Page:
Saturday, 29 November 2008

A Gust of Wind by Jean-Francois Millet

I seem to either get a really positive a reaction about this poem or the absolute opposite. Perhaps the writing style and tone needs to be explained and then the poem won't seem so forced or archaic, or as if I'm being a try-hard, just trying to copy a poet from the canon... although this is slightly true! However, this is only because of the task which the poem derived from.
Visiting the National Museum in Cardiff (it's free and I really recommend a visit. The collection of art is limited but they do have some of the best artsists - Millet, Rubens, Van Dyck, Cezanne - as as well as lesser known Welsh artists) I was stopped in my tracks by a huge, dark and intimidating landscape by Millet. I then wrote down everything that I could see and feel about this painting, A Gust of Wind, and later attepmted to make a story from the emotions which the painting had provoked me to feel. There is a real sense of the past in this painting and of wrath, so I combined both by writing in an older style of poetry and in particular the style of Blake. His books of mythology go into detail about wrath so I felt that adopting his rhyme scheme and stanza length for example, was wholly appropriate. Influenced by his collection of poems, Of Innocence and Experience, which I had written about for an essay the previous semester, I then went on to contrast the intimidating darkness and the wrath felt in the wind in the painting with what this wind could be perceived to be blowing and beating down upon: a small and bent man cowering in the wind but resolutely perservering and staying upright.
Many words used in this poem provide the semantics that relate to Blake, mythology and to his poems Of Innocence and Experience. I hope this explanation makes the poem better and more understandable. Although, because I like it a lot and I love Blake I don't really mind if there is still negative feedback. This one can be for me.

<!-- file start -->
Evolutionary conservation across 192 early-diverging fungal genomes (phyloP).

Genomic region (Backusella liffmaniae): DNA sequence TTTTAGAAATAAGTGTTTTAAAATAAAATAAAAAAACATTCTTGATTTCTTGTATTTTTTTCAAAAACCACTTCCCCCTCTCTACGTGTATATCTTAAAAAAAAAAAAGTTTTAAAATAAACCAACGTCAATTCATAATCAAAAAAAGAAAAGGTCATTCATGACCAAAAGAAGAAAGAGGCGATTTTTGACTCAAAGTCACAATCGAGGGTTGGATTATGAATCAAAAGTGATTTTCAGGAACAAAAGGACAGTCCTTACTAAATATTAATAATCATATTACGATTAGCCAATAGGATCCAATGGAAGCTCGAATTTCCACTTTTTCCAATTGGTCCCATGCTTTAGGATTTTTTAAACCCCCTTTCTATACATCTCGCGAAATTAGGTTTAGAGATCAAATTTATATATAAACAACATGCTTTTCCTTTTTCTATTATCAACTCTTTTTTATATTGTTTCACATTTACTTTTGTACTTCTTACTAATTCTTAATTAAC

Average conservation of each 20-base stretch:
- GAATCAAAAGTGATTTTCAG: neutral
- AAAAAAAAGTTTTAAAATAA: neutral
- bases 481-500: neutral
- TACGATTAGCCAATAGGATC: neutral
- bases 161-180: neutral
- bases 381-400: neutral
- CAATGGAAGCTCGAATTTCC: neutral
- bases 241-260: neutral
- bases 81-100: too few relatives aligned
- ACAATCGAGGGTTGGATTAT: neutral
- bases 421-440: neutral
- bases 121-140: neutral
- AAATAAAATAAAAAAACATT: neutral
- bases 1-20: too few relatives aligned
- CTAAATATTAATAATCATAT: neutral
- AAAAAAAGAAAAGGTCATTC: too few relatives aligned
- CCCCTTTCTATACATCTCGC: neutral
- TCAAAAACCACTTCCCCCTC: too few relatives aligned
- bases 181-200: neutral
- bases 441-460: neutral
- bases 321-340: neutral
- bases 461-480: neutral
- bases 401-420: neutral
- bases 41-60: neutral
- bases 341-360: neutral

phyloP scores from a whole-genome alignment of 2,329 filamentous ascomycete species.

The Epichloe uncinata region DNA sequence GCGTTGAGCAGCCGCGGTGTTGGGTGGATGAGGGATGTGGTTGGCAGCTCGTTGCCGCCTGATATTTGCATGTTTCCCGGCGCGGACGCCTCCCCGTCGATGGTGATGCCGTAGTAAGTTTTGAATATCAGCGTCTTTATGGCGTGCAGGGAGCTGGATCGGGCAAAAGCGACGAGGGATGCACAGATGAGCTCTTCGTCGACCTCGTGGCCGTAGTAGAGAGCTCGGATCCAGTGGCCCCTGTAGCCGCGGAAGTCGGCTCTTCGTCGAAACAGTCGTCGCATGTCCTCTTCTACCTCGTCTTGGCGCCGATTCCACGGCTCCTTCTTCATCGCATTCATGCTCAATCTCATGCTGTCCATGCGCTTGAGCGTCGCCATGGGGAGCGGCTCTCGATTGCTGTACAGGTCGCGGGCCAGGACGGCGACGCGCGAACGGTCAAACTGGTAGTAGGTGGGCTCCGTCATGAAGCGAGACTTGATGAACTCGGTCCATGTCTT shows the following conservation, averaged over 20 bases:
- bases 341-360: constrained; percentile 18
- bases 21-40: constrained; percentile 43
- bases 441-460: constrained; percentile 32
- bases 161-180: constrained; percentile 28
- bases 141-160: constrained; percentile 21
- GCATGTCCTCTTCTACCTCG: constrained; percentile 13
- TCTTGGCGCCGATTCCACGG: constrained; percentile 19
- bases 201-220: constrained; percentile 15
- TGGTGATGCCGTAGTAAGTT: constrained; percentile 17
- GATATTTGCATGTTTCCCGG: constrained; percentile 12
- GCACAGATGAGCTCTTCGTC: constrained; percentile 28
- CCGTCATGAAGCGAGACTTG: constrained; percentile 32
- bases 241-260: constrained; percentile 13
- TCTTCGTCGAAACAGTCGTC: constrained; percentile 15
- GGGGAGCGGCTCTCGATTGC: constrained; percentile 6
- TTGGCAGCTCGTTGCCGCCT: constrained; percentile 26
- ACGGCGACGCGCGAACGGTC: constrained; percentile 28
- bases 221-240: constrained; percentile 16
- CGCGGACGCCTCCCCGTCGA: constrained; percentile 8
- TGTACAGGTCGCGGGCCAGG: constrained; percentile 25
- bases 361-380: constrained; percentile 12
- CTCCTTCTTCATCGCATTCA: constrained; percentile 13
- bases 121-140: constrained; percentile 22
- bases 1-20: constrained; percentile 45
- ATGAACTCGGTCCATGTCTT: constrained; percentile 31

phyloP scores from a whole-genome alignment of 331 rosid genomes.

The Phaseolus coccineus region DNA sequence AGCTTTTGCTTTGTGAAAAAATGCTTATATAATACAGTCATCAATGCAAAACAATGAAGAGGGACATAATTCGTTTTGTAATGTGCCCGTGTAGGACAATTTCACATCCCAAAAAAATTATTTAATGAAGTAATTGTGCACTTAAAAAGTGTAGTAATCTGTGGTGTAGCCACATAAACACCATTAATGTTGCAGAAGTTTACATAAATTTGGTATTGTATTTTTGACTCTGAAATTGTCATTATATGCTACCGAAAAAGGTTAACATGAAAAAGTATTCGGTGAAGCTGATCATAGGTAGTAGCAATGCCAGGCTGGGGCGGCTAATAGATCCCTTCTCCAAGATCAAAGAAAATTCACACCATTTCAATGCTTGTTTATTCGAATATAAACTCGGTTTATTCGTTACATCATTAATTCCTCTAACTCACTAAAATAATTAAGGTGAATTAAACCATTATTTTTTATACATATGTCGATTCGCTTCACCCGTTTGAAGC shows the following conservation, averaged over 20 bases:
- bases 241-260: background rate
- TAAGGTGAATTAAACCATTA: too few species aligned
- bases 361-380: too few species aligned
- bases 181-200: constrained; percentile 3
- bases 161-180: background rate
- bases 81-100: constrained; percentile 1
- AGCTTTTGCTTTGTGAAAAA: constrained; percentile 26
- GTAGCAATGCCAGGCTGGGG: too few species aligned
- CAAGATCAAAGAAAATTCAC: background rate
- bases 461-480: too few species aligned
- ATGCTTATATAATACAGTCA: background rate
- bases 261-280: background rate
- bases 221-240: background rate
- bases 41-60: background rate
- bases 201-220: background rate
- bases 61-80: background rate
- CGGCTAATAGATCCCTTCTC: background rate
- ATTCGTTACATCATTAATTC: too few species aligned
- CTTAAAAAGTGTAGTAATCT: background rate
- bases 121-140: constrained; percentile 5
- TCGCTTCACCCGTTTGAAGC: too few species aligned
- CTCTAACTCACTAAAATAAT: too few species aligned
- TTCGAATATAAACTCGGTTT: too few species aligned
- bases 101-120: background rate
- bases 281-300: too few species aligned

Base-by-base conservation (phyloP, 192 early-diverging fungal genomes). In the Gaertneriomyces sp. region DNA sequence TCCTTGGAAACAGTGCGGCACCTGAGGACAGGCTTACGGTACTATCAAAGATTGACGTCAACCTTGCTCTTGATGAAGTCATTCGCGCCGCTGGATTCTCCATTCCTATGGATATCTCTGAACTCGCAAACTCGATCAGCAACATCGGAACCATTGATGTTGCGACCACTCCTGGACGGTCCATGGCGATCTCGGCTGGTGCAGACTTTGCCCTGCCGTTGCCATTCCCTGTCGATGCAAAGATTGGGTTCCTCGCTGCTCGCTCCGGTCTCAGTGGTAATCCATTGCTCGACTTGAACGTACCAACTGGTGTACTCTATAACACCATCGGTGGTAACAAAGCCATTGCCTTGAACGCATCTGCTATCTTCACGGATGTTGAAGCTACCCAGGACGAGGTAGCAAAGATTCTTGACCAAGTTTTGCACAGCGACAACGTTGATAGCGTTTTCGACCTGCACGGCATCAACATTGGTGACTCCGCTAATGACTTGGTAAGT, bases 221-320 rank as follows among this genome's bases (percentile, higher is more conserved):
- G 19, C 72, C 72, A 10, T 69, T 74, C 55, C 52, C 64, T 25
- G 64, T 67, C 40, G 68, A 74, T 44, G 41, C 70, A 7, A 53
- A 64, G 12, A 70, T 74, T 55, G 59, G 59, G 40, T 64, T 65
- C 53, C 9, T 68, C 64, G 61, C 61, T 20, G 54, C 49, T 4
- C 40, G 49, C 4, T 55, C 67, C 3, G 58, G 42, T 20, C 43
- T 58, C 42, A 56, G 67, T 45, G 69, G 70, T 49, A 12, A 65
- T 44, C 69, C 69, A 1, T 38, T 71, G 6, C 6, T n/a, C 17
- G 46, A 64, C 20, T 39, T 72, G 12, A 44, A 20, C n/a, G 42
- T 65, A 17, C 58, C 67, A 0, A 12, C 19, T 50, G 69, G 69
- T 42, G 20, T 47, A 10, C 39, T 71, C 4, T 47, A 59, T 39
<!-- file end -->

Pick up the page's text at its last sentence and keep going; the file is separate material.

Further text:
A Gust Of Wind by Jean-Fran├žois Millet

Part 1

Wrath:

Now feel the angry winds of woe reek,
Wreak havoc high and No! meek
Man do not dare stand high, bend low,
Bend down, dark thunder crash shall thrash you.

Now past, you break her bark and sap her strength,
Trying to uproot Urizen with bodies trembling tense.
Unlike the South supreme never can you Act,
Ours are eternal senses, whack and crack, fell you flat!

And My knowledge grows not from millet seeds of poison,
A seven disease some of you have basely chosen,

Unlike the beasts that saw sight to bellow thunder
“Come and see” pulling the Lamb back from umbra.

Yet I still roar and claw at sins’ lust, like the first,
For more and improved and renewed, that thrusts
Forth my vengeance that vents from volatile caprice
Not your avarice - Lo! - to show lust must cease.

Now feel My angry winds of woe reek,
Wreak havoc higher, and No! meek
Men do not dare stand high but bend lower,
Bend down and My dark thunder crash will thrash you.



Part 2

Man:

Wrath attack and pummeling wind fists fight us
Your tumbrel tumultuous but No! not righteous,
You dare hide in hypocrisy as black clouds cover me
Cowering bent, not bowed, against the pounding row.

Rage is not the answer; you wage war against yourself,
Can’t you see man needs the immaterial from Material’s wealth?
Adopt stealth, brake brawl, rationale for another fall
Is futile while You need man but still excise self to gaol.

Long ago we danced to answer your base promises,
But now the vagabond’s alehouse alters past vistas
As Los siblings break blood with toxins in tonnes.
Reality’s tun teases to please; Hope’s failures fault is no ones.

Your pointless appeal makes vain the valley beyond death
As life’s light horizon glimmers ghostly shades of Lambeth.
Instead let the urban unite and influence not paralyse
So we can walk tall now, not wait until man dies.

So wrath can attack and pummeling wind fists can fight us
With tumbrel tumultuous but No! never righteous,
Who scares to hide in hypocrisy as black clouds cover me
Cowering briefly bent, never bowed, in a pounding row.



Eleanor Joslin







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